Seminal moment came in 2001. I was covering Game 4 of the World Series between the D-backs and Yankees at Yankee Stadium. Great night, amazing energy. Well, early on my stomach starts to hurt. I start cramping up, and I say to Verducci and Steve Cannella, “I’ve gotta go home.” We weren’t filing for that night (at least I wasn’t), so I left and took the train to the apartment I shared with my then-girlfriend/now-wife. The two of us sat on the couch and watched the game—this classic World Series thriller that came down to a 10th inning homer by Derek Jeter. And as I watched from afar, the fans going nuts, Jeter rounding the bases, the announcers screaming, all I could think was, “I’m so happy I’m not there right now.” That’s the 100% truth—I was thrilled to not deal with the crush; the clichés; the blather. And it was that moment when I officially started thinking about exiting SI. Because if you’re not sad to be missing Game 4 of the World Series, you need a change.

So I eventually left, and landed a gig at Newsday writing 2,500-4,000 word pieces for the cover of their magazine-ish section, Part 2. And it was truly wonderful—“Walk New York City, find unique stories, write them up.” I could have done that forever—but then Newsday went to shit. Literally, one day my editor said, “I hate this, I love what you’re doing—but the paper is changing and we want you to start writing 500 word minis and coming into the office every day.”

That was that. Since then, it’s been, which was great, and, which has been great. But mainly it’s about the books for me.

As for why books work for me—a bunch of factors. First and foremost, writing books allows me to be a stay-at-home dad, which is certainly the most satisfying part of my life. I’m actually my son Emmett’s “class mom,” and I held the same post in past years for my daughter, Casey. My wife and I never miss a school concert, a dance recital, a parent-teacher conference—nothing. That’s a blessing, because I realize how fast life soars by, and how quickly kids grow up. I have this quirky belief/hope that the more I’m around, the slower it’ll go.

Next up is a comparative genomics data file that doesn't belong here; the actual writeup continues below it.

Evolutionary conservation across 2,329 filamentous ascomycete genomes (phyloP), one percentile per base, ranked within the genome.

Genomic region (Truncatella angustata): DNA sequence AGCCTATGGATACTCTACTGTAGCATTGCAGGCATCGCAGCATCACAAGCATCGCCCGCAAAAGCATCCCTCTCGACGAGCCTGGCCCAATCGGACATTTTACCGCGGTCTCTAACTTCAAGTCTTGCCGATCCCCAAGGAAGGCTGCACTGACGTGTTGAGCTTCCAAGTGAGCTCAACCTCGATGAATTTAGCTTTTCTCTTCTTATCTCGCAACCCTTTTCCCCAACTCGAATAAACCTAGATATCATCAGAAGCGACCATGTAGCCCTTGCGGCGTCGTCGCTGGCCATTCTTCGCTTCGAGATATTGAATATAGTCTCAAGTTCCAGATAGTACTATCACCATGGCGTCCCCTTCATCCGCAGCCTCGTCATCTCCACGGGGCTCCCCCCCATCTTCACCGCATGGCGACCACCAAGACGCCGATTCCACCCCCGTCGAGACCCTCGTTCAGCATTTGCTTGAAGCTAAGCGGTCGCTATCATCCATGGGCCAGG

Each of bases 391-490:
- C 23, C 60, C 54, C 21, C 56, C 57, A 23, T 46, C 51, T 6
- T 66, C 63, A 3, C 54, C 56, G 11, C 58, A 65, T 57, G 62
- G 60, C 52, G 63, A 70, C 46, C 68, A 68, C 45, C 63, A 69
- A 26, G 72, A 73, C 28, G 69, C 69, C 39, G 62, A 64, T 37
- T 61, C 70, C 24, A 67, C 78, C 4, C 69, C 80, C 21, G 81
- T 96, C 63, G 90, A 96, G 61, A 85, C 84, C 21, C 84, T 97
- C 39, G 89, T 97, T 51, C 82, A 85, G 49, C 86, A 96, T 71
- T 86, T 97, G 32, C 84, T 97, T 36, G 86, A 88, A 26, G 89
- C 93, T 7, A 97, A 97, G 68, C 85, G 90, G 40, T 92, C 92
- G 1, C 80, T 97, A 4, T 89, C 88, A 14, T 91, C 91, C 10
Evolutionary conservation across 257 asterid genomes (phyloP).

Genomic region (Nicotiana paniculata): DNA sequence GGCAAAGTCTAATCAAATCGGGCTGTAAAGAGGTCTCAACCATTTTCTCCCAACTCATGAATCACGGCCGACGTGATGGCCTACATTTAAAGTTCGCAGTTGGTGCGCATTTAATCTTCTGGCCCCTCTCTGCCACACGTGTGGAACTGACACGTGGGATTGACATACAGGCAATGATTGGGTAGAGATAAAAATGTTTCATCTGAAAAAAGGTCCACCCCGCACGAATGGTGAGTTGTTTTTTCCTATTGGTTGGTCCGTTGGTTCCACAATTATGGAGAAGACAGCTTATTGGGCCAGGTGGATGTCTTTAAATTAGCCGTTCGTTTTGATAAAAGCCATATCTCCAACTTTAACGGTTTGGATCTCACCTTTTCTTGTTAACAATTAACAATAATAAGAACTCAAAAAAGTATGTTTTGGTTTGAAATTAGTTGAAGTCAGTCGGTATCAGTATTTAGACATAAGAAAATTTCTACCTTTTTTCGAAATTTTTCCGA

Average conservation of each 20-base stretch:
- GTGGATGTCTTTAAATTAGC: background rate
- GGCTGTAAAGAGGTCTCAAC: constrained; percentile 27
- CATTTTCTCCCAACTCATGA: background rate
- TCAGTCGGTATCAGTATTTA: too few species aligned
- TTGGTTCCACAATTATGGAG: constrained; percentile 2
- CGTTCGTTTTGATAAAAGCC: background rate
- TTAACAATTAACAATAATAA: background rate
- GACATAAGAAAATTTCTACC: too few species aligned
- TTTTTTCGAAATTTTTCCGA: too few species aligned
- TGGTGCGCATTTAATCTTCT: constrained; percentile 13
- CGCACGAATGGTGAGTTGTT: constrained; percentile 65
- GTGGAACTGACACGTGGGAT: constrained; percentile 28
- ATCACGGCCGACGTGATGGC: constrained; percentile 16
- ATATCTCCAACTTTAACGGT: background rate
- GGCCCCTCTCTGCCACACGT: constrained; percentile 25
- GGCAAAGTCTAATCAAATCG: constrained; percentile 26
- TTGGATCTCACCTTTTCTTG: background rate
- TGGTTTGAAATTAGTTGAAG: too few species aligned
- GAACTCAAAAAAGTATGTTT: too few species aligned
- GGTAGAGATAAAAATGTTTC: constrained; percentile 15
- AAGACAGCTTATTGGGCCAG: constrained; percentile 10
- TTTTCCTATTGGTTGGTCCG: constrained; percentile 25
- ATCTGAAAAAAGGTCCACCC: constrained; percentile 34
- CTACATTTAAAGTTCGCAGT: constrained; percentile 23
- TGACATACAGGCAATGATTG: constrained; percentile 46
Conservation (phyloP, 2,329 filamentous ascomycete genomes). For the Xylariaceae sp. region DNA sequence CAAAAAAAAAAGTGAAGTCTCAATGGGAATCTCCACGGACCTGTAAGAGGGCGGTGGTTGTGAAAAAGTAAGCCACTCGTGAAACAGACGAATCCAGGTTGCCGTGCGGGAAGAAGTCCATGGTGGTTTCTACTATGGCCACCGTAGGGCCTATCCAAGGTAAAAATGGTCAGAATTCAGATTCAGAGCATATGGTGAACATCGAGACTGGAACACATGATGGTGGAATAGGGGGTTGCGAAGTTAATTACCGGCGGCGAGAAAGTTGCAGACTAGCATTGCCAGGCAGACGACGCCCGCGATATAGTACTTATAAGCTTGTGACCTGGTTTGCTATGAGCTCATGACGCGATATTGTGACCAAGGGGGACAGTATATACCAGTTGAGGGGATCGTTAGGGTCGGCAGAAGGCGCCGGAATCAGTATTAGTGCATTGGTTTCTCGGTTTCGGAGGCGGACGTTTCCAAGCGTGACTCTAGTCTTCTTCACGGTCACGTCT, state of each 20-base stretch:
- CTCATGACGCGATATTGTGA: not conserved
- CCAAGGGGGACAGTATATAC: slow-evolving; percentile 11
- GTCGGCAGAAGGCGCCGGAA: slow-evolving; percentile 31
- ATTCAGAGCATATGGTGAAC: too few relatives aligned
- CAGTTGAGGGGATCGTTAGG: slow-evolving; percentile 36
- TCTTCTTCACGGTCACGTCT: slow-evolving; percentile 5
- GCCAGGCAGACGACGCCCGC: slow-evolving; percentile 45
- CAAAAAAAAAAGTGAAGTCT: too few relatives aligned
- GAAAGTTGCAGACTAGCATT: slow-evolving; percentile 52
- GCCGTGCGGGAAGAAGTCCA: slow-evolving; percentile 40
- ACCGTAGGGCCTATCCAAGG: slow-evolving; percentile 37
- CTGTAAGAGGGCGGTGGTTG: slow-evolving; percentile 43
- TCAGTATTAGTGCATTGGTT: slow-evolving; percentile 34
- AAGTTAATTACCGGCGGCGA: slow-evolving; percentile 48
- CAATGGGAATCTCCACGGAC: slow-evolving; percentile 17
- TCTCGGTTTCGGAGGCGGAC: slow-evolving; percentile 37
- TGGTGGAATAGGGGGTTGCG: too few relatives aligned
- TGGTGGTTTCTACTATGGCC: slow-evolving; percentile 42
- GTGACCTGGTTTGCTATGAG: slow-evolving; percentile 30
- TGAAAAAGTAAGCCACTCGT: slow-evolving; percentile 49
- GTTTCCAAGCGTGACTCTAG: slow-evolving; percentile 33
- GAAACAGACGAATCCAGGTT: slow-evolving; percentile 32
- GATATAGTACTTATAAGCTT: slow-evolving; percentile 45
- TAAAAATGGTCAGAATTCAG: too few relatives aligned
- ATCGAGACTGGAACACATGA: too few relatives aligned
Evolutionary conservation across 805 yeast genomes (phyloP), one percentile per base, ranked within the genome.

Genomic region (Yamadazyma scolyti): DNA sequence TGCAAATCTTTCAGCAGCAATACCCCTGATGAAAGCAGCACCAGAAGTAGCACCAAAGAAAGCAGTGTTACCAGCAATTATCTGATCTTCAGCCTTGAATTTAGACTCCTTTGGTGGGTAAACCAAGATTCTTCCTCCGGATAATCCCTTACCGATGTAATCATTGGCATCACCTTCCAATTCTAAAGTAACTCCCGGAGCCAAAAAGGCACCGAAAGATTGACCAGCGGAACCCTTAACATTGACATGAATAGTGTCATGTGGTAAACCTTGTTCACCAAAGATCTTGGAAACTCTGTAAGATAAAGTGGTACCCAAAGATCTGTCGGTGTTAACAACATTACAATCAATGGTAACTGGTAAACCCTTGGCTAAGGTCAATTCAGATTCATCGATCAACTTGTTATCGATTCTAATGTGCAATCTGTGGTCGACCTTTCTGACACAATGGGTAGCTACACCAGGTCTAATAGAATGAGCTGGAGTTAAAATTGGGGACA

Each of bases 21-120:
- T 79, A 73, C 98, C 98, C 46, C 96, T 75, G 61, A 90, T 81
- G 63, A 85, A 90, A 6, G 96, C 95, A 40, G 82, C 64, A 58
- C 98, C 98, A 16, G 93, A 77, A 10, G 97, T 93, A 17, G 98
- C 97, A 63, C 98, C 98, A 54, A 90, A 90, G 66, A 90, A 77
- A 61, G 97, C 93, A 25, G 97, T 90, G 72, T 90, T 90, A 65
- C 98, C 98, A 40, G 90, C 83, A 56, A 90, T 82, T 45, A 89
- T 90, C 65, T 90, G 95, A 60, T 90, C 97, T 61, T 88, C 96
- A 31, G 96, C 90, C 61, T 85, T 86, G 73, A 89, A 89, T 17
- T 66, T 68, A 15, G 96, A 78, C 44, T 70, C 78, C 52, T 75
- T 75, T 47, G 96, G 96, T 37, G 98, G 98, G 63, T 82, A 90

Second, I love digging and digging and digging, until I’ve exhausted all research avenues. That’s books. With magazine pieces, there’s usually a short time to work. With newspaper stories, even shorter. But to be able to devote two years to a book project is a digger’s dream. I couldn’t have seen this coming when I started in the business, but I am addicted to picking up a media guide and, one by one, finding every single person. Not just the players, but the executives, the clubhouse guys, the IT expert. Everyone. The moment when I track down a really obscure individual is indescribable.

2. How do you know when you’ve found the right idea for a book? What are you looking for? How do you judge whether it’s good enough to sustain you over those months and years of work? It is work, right?

Tough question. I’ve had four books published. Two on teams, two on individuals with PED ties. The two team books landed on the Times’ bestsellers list. Bonds and Clemens sort of came and went. So how do you know when you’ve found the right idea? I’m not sure. My approach has always been this: A. The subject has to be something that interests me; B. The subject has to have a chance of selling big. There are no guarantees, obviously, but I feel like all of my books have had shots of landing on the list. In hindsight, Bonds and Clemens were doomed, because people don’t want to spend $25 on people they mostly loathe. But they were big names with big resumes.

Because this is my primary way of making a living, I need the books to sell. I feel a lot of pressure in that area. For example, I’d love to write a biography of the USFL. I toy with the idea, mess with the idea, start putting the idea into a proposal—but I just don’t think it’ll sell, and I’m not sure I can survive a bomb.